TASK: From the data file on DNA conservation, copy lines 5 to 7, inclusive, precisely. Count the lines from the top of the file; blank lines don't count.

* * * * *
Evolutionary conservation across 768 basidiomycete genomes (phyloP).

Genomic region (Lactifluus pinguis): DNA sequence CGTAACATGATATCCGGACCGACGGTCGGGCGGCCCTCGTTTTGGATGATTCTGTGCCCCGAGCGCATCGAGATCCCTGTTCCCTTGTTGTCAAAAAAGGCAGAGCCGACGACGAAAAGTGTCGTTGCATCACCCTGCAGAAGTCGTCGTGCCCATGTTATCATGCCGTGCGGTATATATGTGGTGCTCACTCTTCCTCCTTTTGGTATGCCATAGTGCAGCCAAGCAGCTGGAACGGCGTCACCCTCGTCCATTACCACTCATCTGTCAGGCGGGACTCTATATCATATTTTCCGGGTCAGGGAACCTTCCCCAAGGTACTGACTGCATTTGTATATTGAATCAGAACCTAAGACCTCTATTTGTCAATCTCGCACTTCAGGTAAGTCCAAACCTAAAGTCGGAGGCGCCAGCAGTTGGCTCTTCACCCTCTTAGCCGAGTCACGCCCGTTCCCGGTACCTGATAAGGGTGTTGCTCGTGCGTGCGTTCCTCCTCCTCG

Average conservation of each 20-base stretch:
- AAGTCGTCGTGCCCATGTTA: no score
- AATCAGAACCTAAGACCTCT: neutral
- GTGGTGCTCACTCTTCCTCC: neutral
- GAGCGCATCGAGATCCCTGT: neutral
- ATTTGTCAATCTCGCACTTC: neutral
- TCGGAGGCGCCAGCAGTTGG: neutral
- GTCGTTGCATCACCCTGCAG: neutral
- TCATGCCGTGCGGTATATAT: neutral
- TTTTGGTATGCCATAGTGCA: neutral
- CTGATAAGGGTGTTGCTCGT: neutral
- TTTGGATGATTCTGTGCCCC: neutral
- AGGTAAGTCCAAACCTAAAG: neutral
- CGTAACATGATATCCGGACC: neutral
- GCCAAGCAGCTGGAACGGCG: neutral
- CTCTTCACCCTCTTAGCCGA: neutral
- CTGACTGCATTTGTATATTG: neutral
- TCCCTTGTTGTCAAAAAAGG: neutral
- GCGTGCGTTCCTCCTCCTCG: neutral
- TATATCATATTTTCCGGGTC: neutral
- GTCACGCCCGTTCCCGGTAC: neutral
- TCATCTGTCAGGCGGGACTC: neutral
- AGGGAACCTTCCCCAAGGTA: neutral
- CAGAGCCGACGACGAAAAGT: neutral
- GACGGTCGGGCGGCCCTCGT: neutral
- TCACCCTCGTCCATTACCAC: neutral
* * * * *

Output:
- AATCAGAACCTAAGACCTCT: neutral
- GTGGTGCTCACTCTTCCTCC: neutral
- GAGCGCATCGAGATCCCTGT: neutral